Probably because of George’s encouragement during his early years, Peter did well at school and went on to study mathematics at CUNY. He discovered an interest in systems analysis and after leaving college he headed out West and took a series of jobs in computers. He always quit before he could rise within the firm, just as he left his successful business to Brenda.
Peter’s program, the root of his self-perceived failures, is made up of four components: neural specialization (how our brain makes us “specialize” in certain behaviors), idealization (and thus the lifelong emulation of childhood authority figures), the meeting or not of needs, and social influences. And so is yours.
As explained earlier, the child’s brain learns through a process of making neural connections. With each experience, a set of connections is made or strengthened.
If unenforced, these connections wither fairly rapidly. However, when the experience is repeated a number of times the connection grows stronger. The brain becomes specialized in certain behaviors. The inner saboteur is born.
The infant tries to come to grips with each new event and his brain attempts to devise a strategy for coping with it. Some of these coping strategies work and are retained. For example, if he is criticized by his parents, the coping strategy may be to act “bad,” since this is the only way he can make sense of the situation. He will develop “bad” behaviors to make his parent right. A child who is ignored may find that he gets attention when he is ill; thus illness or accidents will become an unconscious coping mechanism.
In this way, Peter “learned” to be a failure, accept criticism, be overly docile, and have unsupportive relationships. These strategies may have worked in childhood to blunt his mother’s anger, but they are dysfunctional in an adult. However, they are his “specializations,” developed to cope with the particular set of circumstances that he found himself in as a small child.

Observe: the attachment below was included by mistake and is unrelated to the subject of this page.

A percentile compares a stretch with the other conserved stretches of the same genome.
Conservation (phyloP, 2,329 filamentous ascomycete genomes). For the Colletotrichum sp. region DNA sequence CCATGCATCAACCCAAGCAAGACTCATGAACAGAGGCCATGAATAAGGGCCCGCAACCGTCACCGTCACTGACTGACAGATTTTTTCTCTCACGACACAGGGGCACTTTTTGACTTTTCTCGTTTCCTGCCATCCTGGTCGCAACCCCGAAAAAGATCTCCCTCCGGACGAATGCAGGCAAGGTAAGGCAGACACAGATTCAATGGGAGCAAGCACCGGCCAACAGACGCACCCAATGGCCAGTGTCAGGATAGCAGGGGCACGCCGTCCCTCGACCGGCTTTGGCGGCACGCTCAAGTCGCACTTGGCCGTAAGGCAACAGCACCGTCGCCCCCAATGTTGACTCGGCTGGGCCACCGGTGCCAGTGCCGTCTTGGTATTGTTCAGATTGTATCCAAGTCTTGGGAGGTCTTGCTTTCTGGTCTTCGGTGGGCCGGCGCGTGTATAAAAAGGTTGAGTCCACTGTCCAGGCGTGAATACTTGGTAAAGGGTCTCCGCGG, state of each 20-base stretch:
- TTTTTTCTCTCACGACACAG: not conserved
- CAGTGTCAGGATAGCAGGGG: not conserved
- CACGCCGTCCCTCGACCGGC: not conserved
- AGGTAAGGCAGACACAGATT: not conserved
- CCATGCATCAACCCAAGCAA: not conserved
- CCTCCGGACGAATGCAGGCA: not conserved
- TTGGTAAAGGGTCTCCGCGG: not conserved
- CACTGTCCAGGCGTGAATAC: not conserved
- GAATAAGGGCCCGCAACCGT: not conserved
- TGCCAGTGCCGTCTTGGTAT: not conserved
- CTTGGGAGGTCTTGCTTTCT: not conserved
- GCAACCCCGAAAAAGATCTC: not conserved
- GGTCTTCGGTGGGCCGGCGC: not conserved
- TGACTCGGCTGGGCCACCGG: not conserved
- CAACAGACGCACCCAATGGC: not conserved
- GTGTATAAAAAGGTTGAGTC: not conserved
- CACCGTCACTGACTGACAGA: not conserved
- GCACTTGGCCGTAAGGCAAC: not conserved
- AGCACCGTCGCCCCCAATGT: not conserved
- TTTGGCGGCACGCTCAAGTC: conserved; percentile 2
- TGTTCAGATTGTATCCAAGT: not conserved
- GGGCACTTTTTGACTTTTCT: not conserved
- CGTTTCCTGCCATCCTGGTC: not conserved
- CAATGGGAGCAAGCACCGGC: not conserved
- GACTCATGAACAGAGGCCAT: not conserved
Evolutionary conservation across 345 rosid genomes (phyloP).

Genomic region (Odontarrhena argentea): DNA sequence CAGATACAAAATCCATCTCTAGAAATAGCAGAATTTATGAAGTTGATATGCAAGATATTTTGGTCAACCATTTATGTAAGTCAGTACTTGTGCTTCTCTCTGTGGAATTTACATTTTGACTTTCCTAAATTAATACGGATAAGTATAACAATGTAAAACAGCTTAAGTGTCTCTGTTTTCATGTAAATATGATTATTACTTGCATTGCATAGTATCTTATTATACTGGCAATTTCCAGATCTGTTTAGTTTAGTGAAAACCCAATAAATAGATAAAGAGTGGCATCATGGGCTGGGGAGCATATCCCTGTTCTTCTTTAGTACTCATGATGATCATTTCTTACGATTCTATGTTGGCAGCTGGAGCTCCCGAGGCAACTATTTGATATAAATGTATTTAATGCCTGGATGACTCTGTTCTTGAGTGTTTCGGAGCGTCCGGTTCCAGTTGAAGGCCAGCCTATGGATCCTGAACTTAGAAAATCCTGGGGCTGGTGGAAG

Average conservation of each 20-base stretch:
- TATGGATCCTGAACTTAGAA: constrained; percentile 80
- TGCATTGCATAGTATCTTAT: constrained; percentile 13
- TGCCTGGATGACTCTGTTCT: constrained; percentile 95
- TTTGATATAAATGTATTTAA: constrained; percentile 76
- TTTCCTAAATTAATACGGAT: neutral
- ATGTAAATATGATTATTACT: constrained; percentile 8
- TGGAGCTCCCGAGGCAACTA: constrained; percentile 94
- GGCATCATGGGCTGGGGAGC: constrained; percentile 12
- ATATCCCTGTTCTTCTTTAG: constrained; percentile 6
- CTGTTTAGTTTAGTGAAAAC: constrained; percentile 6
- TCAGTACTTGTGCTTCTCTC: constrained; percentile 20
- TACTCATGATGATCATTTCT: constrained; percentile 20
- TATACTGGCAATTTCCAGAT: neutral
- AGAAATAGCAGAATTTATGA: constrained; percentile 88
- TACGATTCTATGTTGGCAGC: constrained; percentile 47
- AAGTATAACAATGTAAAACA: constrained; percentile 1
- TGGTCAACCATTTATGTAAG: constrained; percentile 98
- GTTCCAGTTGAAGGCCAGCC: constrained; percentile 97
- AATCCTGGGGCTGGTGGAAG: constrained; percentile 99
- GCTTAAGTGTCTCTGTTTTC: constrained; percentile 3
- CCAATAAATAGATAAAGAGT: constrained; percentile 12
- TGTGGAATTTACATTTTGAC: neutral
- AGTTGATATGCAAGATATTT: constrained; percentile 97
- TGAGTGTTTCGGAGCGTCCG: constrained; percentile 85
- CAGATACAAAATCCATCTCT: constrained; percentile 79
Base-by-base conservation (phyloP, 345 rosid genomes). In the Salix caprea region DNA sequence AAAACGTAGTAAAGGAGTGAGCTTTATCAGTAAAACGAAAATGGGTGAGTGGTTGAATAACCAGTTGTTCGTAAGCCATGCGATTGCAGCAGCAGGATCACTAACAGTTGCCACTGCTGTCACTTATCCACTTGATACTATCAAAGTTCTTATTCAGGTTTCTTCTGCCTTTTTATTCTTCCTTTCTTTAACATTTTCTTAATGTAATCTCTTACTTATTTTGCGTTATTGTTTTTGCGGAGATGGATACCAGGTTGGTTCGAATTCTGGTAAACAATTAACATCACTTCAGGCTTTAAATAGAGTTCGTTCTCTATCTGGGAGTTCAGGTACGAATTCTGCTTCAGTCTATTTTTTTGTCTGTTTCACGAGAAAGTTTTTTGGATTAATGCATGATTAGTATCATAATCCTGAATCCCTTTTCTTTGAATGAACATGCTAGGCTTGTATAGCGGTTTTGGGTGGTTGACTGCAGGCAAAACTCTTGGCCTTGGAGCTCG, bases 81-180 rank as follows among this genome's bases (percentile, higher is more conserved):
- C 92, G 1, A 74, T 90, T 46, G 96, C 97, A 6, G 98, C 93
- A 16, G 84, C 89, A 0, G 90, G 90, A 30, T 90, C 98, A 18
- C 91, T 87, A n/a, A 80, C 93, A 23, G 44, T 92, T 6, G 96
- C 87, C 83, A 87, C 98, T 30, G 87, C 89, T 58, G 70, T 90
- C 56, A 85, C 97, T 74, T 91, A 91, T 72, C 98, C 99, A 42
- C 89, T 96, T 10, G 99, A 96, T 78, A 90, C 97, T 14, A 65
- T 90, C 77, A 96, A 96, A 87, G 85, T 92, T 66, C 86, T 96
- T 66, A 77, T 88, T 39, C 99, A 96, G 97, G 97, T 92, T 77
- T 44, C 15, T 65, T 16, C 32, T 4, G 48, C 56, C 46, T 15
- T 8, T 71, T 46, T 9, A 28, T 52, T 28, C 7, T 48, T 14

Anyone with a specialty (say a doctor with a specialty in tropical medicine) will, subconsciously, look for environments in which that specialty can be used. For the physician, it could be very warm climates; for an abused child, the environment could be a climate of abuse, criticism, or abandonment.
If Peter were to list the self-defeating behavior patterns that developed from his coping mechanisms, it might look like this:
“I assume I’m going to fail, so I don’t try.”
“I act as if nothing good will happen to me.”
“I find it hard to trust anyone.”
“I criticize people and expect them to criticize me.”
“I find it hard to make friends with anyone.”
“I reject people who are good to me or try and help me.”
“I avoid confrontation and situations in which people may judge me.”
In almost every situation, Peter will use one of these behavioral strategies. They will hold him back and prevent him from having good relationships or a worthwhile career. Peter, like all of us, was born with the capacity to learn an almost lim-itless set of behavioral responses. However, the neural specialization formed by his reactions to situations over which he had no control severely limited his options.
Behind these standard responses of his lie a set of beliefs, most of them unconscious:
“People will not like me (at least, no one who’s worth anything).”
“Nothing will really turn out well.”
“Everything I do is wrong.”
“No matter what I do it’s never good enough.”
“Only intellectual pursuits are worthwhile.”
“I really am a failure.”
“People who are nonjudgmental or nonabusive are boring.”
“I deserve to be punished for my failures.”
Take a moment to consider some of the behavioral patterns and beliefs that tend to sabotage you.
(extracted from) Creating Optimism: A Proven, 7-Step Program for Overcoming Depression, Based on the popular Uplift program, written by Bob Murray Ph. D., and Alicia Fortinberry, published by Mcgraw-Hill